The Florida Everglades are home to more than 400 species of animals, ranging from reptiles to mammals. All of these animals, and their surrounding environments, are threatened by invasive species. Invasive species start out as non-native species, which are animals that did not originally live in Florida. The state of Florida has documented over 1170 non-native plant species and over 450 non-native wildlife and fish species. Some of these invasive species are the green iguana, the Cuban tree frog, and the worst one of all, the Burmese python. Almost all non-native species are brought to Florida by humans. The primary way non-native species get into our environment is when the owners of these animals allow them to escape, or release them into the environment. Another main way that non-native species make it to the Everglades is when ships come to Florida. As ships travel, they collect ballast water. This is foreign water and it can contain a variety of foreign species. When the ships dock, they release the ballast water and along with it, the foreign species. Another way non-native species make it to Florida is through packaging materials such as crates. The animals stay inside these crates throughout the journey to Florida, and once the crates are opened, the non-native species are free to roam. An example of a non-native species that was introduced to Florida through packaging materials would be the Cuban tree frog. In 1931 it was introduced through packaging materials and is now considered an invasive species. A non-native species becomes an invasive species when it begins to live in the environment with the native species and has a negative effect on the lifestyle of other animals and plants. Invasive species cause a multitude of problems. In many cases, they will prey on the native species and force them out of their habitat. They are also known for destroying certain habitats. An example would be the green iguana, which is notorious for causing significant economic damage to landscape plants. There many on going efforts to help reduce the number of invasive species in Florida, specifically the Everglades. These efforts range from trappers, who come in and trap the animals and later release them into their natural environment, to awareness groups who make the public aware that they should not release or allow their exotic pets to escape into the environment. Invasive species cause the United States more than $1 billion a year due to the economic loss they cause. Also, 42% of the endangered species in the United States are endangered because of non-native and invasive species (Invasive Species 101, para 1). As shown, invasive species are becoming a huge problem for Florida, specifically the Everglades.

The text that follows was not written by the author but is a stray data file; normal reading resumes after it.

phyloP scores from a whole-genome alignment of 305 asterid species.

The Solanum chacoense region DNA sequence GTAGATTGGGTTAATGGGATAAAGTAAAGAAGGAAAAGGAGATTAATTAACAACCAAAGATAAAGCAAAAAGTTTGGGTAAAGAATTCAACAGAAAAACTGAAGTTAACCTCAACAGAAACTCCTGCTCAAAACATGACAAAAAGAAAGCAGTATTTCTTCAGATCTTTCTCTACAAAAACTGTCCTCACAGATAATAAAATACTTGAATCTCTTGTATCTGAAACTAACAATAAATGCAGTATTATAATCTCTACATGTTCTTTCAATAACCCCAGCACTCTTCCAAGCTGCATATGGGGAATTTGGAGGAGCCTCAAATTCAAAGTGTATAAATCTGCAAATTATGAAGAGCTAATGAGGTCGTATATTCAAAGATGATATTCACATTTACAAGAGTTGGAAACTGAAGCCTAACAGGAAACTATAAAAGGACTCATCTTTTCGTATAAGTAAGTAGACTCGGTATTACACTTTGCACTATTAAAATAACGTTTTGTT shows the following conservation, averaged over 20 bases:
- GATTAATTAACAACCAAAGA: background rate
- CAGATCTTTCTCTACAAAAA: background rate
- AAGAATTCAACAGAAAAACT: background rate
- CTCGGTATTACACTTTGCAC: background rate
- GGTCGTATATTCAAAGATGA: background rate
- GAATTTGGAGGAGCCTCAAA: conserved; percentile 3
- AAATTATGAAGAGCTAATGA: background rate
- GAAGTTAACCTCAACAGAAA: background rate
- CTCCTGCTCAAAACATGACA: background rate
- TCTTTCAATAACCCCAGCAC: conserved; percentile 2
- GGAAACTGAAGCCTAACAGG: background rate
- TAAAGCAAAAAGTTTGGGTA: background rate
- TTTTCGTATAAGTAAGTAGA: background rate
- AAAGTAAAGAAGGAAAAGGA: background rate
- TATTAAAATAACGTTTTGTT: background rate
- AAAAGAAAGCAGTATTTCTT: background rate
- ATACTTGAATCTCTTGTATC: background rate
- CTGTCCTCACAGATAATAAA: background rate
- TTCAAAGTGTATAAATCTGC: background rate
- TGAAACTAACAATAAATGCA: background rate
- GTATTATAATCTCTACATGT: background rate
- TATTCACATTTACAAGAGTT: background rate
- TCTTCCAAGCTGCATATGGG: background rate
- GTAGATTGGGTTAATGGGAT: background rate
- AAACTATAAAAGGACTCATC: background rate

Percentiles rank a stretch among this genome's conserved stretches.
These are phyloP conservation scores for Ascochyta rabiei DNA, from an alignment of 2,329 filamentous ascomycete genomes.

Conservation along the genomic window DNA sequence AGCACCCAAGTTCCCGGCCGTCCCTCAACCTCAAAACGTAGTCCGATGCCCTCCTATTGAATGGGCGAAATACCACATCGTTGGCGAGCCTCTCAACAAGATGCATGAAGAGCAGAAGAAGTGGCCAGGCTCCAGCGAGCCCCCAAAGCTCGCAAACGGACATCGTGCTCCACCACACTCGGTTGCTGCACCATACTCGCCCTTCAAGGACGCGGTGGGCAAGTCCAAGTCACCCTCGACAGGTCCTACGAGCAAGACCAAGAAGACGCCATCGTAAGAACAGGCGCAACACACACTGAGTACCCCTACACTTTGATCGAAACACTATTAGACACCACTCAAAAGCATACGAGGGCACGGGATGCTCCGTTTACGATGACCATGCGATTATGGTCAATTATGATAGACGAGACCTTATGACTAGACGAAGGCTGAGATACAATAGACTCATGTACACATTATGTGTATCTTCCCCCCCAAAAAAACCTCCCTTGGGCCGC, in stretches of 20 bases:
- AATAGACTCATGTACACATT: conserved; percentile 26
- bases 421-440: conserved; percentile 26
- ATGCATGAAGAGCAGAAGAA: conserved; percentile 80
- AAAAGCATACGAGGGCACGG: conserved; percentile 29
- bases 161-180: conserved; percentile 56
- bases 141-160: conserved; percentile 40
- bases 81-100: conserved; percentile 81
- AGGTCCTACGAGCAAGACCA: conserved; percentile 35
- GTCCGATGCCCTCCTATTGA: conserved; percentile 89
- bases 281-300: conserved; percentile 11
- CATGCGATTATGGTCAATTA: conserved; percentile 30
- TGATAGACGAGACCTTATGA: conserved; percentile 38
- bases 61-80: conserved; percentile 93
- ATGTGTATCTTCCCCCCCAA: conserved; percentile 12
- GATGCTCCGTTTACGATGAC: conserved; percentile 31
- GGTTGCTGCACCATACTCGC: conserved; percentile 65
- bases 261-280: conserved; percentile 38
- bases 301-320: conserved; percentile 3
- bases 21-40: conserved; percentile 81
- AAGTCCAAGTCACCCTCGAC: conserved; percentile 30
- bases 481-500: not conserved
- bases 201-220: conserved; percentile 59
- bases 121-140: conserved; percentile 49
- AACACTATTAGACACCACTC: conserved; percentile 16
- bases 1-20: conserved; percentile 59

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One of the primary invasive species in the Florida Everglades is the Cuban tree frog. The Cuban tree frog is the largest frog in North America. Their size ranges from 4-14 centimeters and their skin is usually bronze, green, or gray (eNature, para. 2). The Cuban tree frogâ€™s native habitats are the Bahamas, the Cayman Islands, and Cuba. They can be distinguished from native frogs by their large toe pads on their feet. The Cuban tree frogs were introduced to Florida in 1931. They were brought here by ships that were carrying packaging materials from their native habitats (most likely Cuba). By the 1970s, Cuban tree frogs were wildly rampant in southern Florida, specifically the Everglades, and this is when the problem began. The Cuban tree frogs are a nocturnal species and spend a majority of their time in trees where they prey on their food which includes insects, mice, snakes, lizards, hatchling birds, native frogs, and occasionally, other Cuban tree frogs. These predators cause numerous problems in the areas that they inhabit; specific problems are home invasion and population impacts on the native species. They primarily live in areas like the neighborhoods where they prey on the local frogs on that area. In fact, many homeowners have commented that they have noticed an increase population of Cuban tree frogs and a decreased population of the native frogs. The Cuban tree frogs also live throughout large areas of the Everglades. When they are in the Everglades, they can cause two main problems for the native frogs. They will either push the native frogs out of their habitats, causing them to find new shelter and food, or, they will just devour the native frogs. Both of these are leading to a rapid decline in the population of native frogs because the native frogs do not have time to reproduce when they are too busy being pushed out or eaten by the Cuban tree frogs.